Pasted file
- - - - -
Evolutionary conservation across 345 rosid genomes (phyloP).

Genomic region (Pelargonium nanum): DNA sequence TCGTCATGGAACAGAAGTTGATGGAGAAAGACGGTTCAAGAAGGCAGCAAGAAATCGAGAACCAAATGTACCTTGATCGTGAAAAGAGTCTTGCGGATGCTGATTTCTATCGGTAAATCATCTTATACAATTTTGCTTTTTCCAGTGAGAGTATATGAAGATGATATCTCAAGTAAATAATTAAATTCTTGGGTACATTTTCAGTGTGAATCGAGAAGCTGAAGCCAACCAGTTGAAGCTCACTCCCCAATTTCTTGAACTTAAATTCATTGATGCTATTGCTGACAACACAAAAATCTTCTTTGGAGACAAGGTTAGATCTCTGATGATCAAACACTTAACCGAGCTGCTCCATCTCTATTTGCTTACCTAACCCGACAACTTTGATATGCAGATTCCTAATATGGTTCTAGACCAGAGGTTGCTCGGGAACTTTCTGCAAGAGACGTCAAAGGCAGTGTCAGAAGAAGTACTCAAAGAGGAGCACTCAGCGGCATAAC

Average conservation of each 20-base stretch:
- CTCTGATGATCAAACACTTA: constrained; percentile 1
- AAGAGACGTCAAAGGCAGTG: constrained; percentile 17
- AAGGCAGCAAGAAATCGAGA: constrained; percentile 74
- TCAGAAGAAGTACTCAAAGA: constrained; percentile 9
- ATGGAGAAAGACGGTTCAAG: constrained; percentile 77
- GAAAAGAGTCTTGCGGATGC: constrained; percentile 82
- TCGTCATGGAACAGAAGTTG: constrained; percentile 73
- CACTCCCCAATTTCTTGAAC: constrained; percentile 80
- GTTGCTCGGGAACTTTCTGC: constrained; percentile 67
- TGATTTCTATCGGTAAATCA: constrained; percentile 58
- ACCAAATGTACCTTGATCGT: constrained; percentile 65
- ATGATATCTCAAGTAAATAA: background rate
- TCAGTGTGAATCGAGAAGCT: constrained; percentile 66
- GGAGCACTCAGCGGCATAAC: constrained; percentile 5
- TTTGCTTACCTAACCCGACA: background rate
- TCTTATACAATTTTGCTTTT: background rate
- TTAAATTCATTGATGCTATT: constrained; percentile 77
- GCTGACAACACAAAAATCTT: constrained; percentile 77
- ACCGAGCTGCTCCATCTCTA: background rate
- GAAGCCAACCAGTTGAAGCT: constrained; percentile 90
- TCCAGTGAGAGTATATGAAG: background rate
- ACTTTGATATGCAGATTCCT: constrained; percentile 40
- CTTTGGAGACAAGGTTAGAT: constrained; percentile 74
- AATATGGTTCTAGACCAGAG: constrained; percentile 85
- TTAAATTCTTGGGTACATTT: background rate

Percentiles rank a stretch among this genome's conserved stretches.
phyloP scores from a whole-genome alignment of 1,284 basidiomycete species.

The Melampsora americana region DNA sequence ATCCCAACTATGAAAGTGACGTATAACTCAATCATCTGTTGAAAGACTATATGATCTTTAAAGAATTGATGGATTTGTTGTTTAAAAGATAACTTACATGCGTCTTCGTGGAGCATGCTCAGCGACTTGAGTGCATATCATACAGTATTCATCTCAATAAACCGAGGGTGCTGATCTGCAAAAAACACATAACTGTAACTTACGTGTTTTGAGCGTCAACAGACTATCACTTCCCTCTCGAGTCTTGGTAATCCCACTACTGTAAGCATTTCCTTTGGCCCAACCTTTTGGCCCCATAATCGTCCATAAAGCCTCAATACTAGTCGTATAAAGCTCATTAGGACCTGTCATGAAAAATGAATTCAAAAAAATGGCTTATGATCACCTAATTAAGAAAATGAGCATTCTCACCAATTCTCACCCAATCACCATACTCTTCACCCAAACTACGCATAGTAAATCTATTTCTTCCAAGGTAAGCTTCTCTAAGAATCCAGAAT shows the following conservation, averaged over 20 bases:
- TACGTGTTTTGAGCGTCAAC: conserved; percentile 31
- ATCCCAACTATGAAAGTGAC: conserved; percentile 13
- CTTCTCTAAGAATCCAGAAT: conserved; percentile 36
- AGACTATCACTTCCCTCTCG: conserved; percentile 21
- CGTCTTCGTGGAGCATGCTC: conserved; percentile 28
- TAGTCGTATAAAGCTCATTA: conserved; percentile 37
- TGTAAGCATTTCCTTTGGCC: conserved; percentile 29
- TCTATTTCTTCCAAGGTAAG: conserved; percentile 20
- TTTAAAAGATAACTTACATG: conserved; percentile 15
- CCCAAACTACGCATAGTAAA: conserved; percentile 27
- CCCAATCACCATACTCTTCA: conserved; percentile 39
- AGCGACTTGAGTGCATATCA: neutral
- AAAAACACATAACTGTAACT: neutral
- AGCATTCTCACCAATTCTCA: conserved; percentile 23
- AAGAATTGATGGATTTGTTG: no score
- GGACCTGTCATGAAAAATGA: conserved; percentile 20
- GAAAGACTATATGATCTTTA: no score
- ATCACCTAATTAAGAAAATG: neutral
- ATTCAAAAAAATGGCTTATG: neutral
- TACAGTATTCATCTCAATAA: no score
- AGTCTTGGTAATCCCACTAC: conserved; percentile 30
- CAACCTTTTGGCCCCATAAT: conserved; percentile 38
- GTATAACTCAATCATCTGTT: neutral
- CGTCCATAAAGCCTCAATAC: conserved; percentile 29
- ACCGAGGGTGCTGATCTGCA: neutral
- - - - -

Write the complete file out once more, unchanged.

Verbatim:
Evolutionary conservation across 345 rosid genomes (phyloP).

Genomic region (Pelargonium nanum): DNA sequence TCGTCATGGAACAGAAGTTGATGGAGAAAGACGGTTCAAGAAGGCAGCAAGAAATCGAGAACCAAATGTACCTTGATCGTGAAAAGAGTCTTGCGGATGCTGATTTCTATCGGTAAATCATCTTATACAATTTTGCTTTTTCCAGTGAGAGTATATGAAGATGATATCTCAAGTAAATAATTAAATTCTTGGGTACATTTTCAGTGTGAATCGAGAAGCTGAAGCCAACCAGTTGAAGCTCACTCCCCAATTTCTTGAACTTAAATTCATTGATGCTATTGCTGACAACACAAAAATCTTCTTTGGAGACAAGGTTAGATCTCTGATGATCAAACACTTAACCGAGCTGCTCCATCTCTATTTGCTTACCTAACCCGACAACTTTGATATGCAGATTCCTAATATGGTTCTAGACCAGAGGTTGCTCGGGAACTTTCTGCAAGAGACGTCAAAGGCAGTGTCAGAAGAAGTACTCAAAGAGGAGCACTCAGCGGCATAAC

Average conservation of each 20-base stretch:
- CTCTGATGATCAAACACTTA: constrained; percentile 1
- AAGAGACGTCAAAGGCAGTG: constrained; percentile 17
- AAGGCAGCAAGAAATCGAGA: constrained; percentile 74
- TCAGAAGAAGTACTCAAAGA: constrained; percentile 9
- ATGGAGAAAGACGGTTCAAG: constrained; percentile 77
- GAAAAGAGTCTTGCGGATGC: constrained; percentile 82
- TCGTCATGGAACAGAAGTTG: constrained; percentile 73
- CACTCCCCAATTTCTTGAAC: constrained; percentile 80
- GTTGCTCGGGAACTTTCTGC: constrained; percentile 67
- TGATTTCTATCGGTAAATCA: constrained; percentile 58
- ACCAAATGTACCTTGATCGT: constrained; percentile 65
- ATGATATCTCAAGTAAATAA: background rate
- TCAGTGTGAATCGAGAAGCT: constrained; percentile 66
- GGAGCACTCAGCGGCATAAC: constrained; percentile 5
- TTTGCTTACCTAACCCGACA: background rate
- TCTTATACAATTTTGCTTTT: background rate
- TTAAATTCATTGATGCTATT: constrained; percentile 77
- GCTGACAACACAAAAATCTT: constrained; percentile 77
- ACCGAGCTGCTCCATCTCTA: background rate
- GAAGCCAACCAGTTGAAGCT: constrained; percentile 90
- TCCAGTGAGAGTATATGAAG: background rate
- ACTTTGATATGCAGATTCCT: constrained; percentile 40
- CTTTGGAGACAAGGTTAGAT: constrained; percentile 74
- AATATGGTTCTAGACCAGAG: constrained; percentile 85
- TTAAATTCTTGGGTACATTT: background rate

Percentiles rank a stretch among this genome's conserved stretches.
phyloP scores from a whole-genome alignment of 1,284 basidiomycete species.

The Melampsora americana region DNA sequence ATCCCAACTATGAAAGTGACGTATAACTCAATCATCTGTTGAAAGACTATATGATCTTTAAAGAATTGATGGATTTGTTGTTTAAAAGATAACTTACATGCGTCTTCGTGGAGCATGCTCAGCGACTTGAGTGCATATCATACAGTATTCATCTCAATAAACCGAGGGTGCTGATCTGCAAAAAACACATAACTGTAACTTACGTGTTTTGAGCGTCAACAGACTATCACTTCCCTCTCGAGTCTTGGTAATCCCACTACTGTAAGCATTTCCTTTGGCCCAACCTTTTGGCCCCATAATCGTCCATAAAGCCTCAATACTAGTCGTATAAAGCTCATTAGGACCTGTCATGAAAAATGAATTCAAAAAAATGGCTTATGATCACCTAATTAAGAAAATGAGCATTCTCACCAATTCTCACCCAATCACCATACTCTTCACCCAAACTACGCATAGTAAATCTATTTCTTCCAAGGTAAGCTTCTCTAAGAATCCAGAAT shows the following conservation, averaged over 20 bases:
- TACGTGTTTTGAGCGTCAAC: conserved; percentile 31
- ATCCCAACTATGAAAGTGAC: conserved; percentile 13
- CTTCTCTAAGAATCCAGAAT: conserved; percentile 36
- AGACTATCACTTCCCTCTCG: conserved; percentile 21
- CGTCTTCGTGGAGCATGCTC: conserved; percentile 28
- TAGTCGTATAAAGCTCATTA: conserved; percentile 37
- TGTAAGCATTTCCTTTGGCC: conserved; percentile 29
- TCTATTTCTTCCAAGGTAAG: conserved; percentile 20
- TTTAAAAGATAACTTACATG: conserved; percentile 15
- CCCAAACTACGCATAGTAAA: conserved; percentile 27
- CCCAATCACCATACTCTTCA: conserved; percentile 39
- AGCGACTTGAGTGCATATCA: neutral
- AAAAACACATAACTGTAACT: neutral
- AGCATTCTCACCAATTCTCA: conserved; percentile 23
- AAGAATTGATGGATTTGTTG: no score
- GGACCTGTCATGAAAAATGA: conserved; percentile 20
- GAAAGACTATATGATCTTTA: no score
- ATCACCTAATTAAGAAAATG: neutral
- ATTCAAAAAAATGGCTTATG: neutral
- TACAGTATTCATCTCAATAA: no score
- AGTCTTGGTAATCCCACTAC: conserved; percentile 30
- CAACCTTTTGGCCCCATAAT: conserved; percentile 38
- GTATAACTCAATCATCTGTT: neutral
- CGTCCATAAAGCCTCAATAC: conserved; percentile 29
- ACCGAGGGTGCTGATCTGCA: neutral